Detection of Myocardial ischemia in post coronary artery bypass grafting patients.
Prospectively simultaneous central venous Oxygen (ScvO2) & mixed venous oxygen (SVO2) saturation on hourly interval will be analysed from patients coming to ICU after coronary artery bypass surgery.
Cardiac surgery Intensive Care unit, King Abdul Aziz University Hospital Jeddah. Saudi Arabia.
All post CABG patients with a Pulmonary artery catheter (PAC) were included in study.
30 patients were enrolled in the study; simultaneous ScvO2 & SVO2 on hourly basis for the first 6 hours were done in post CABG patients via a PAC. 6/ 30 patients had a peak troponin > 40 ng/ml (1) while 24/30 had a troponin surge < 40 ng/ml. Patient with high Troponin surge ( > 40 ng/ml) were generally older, higher incidence of on going smoking, diabetes, stroke and Peripheral vascular disease had a significant wider and a positive ScvO2-SVO2 gradient as compared to patient with lower troponin surge(8.18±4.12 vs. 3.75±6.12 p=0.00673). Other parameters i.e. bypass time, cross clamp time, time to extubation, ICU stay, Cardiac index, PAOP no significant difference was found.
Persistently positive and wide ScvO2 - SVO2 Gradient can be used as direct evidence of myocardial ischemia in post CABG patients.
Many studies, both recent and remote, failed to find a fixed relationship between mixed and central venous oxygen saturation. In others words ScvO2 cannot be substituted for SVO2. The venous return in jugular veins, inferior vena cava, superior vena cava and coronary sinus are the main contributors to the blood flowing in main pulmonary artery. A change in oxygen saturation in any one of these, without a change in others, may change the net SVO2.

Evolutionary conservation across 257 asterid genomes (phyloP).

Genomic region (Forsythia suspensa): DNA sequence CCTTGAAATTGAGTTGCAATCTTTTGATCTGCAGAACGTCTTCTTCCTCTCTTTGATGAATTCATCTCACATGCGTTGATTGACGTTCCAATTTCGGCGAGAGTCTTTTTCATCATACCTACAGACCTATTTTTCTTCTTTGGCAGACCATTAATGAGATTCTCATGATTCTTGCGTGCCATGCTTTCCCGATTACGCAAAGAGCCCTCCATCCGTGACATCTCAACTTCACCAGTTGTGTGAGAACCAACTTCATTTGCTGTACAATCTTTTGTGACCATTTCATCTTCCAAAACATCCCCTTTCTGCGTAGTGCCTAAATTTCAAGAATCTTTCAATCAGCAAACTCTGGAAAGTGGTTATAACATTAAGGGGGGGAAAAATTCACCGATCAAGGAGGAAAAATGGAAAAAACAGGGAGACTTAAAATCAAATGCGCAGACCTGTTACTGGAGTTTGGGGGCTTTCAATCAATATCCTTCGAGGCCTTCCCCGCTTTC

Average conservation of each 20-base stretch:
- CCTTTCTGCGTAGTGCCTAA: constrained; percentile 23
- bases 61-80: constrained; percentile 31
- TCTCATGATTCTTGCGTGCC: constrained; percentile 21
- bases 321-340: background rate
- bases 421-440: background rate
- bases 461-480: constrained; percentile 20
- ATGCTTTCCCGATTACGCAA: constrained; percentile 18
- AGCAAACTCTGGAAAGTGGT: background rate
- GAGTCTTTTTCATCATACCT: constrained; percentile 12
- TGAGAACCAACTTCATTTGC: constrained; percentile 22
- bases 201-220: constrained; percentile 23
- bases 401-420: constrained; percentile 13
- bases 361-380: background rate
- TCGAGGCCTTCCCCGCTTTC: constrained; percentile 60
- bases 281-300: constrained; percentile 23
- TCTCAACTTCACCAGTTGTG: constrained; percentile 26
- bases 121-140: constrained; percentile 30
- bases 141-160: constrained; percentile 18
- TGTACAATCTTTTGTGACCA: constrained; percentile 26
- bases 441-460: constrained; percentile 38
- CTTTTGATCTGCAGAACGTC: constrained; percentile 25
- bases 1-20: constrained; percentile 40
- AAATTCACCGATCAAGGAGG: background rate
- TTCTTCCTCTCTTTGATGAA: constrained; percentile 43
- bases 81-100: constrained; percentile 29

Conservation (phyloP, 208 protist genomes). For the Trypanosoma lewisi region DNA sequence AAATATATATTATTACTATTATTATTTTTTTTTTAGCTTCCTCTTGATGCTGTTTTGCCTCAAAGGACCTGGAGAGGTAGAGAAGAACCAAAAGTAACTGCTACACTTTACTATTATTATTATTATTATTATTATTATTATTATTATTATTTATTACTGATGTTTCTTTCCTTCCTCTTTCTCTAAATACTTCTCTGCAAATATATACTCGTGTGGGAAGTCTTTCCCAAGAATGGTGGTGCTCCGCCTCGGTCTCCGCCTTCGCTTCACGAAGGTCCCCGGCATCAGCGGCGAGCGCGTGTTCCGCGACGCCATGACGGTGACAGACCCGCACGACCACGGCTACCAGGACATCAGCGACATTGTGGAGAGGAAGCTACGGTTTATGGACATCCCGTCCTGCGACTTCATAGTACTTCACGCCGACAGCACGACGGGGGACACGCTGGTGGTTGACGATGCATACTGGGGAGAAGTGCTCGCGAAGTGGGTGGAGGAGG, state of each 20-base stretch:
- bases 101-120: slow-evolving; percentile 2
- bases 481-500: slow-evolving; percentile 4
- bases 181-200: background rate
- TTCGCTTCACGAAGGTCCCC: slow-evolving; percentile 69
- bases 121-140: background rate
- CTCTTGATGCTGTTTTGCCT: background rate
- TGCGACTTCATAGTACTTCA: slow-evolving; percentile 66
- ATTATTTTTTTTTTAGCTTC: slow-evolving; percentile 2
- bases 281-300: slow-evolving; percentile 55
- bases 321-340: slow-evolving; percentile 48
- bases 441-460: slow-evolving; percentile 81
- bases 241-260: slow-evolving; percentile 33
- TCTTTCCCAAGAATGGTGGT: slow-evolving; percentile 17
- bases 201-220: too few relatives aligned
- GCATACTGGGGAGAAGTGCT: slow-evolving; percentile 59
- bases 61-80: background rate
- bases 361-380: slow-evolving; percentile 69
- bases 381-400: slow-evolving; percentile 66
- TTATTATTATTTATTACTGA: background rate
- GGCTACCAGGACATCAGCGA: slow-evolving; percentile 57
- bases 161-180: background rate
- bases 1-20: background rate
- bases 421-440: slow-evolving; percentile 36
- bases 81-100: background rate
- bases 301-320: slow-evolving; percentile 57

In a proper clinical setting, a reduction in SVO2 as compared to ScvO2 can be taken as a direct evidence of ischemia in a particular vascular bed. Coronary artery bypass surgery is carried out to relieve coronary ischemia. The surgery is not without risk and complications. Myocardial ischemia can occur in post coronary artery bypass surgery patient, the causes are numerous. Post operatively, ischemic chest pain can not be differentiated from surgical incision pain. Clinical examination is also not helpful. High troponin is marker of infarction rather than ischemia.
In absence of other pathologies, a markedly deoxygenated blood from coronary sinus may reduce SVO2 saturation when compared to ScvO2. We set forth to investigate whether a wide difference between ScvO2 and SVO2 can be used as a marker of myocardial ischemia in patients who have under gone a coronary artery bypass grafting surgery.
After approval by the hospital ethical committee & consent from the patients, all post CABG patients admitted to our unit between June 2010 till Febuary 2011 were included in study.
Patients without PAC were excluded. Moreover, incomplete or unpaired data were excluded from the study. Unpaired data means samples with time interval between sampling of central and mixed venous > 5 minutes.
Patients were transferred to ICU after CABG, intubated and sedated. All patients studied had on-pump CABG procedure, PAC (Arrow ™) was inserted as a pre-operatively. In addition to basic lab work a baseline echocardiography and Troponin were also done preoperatively.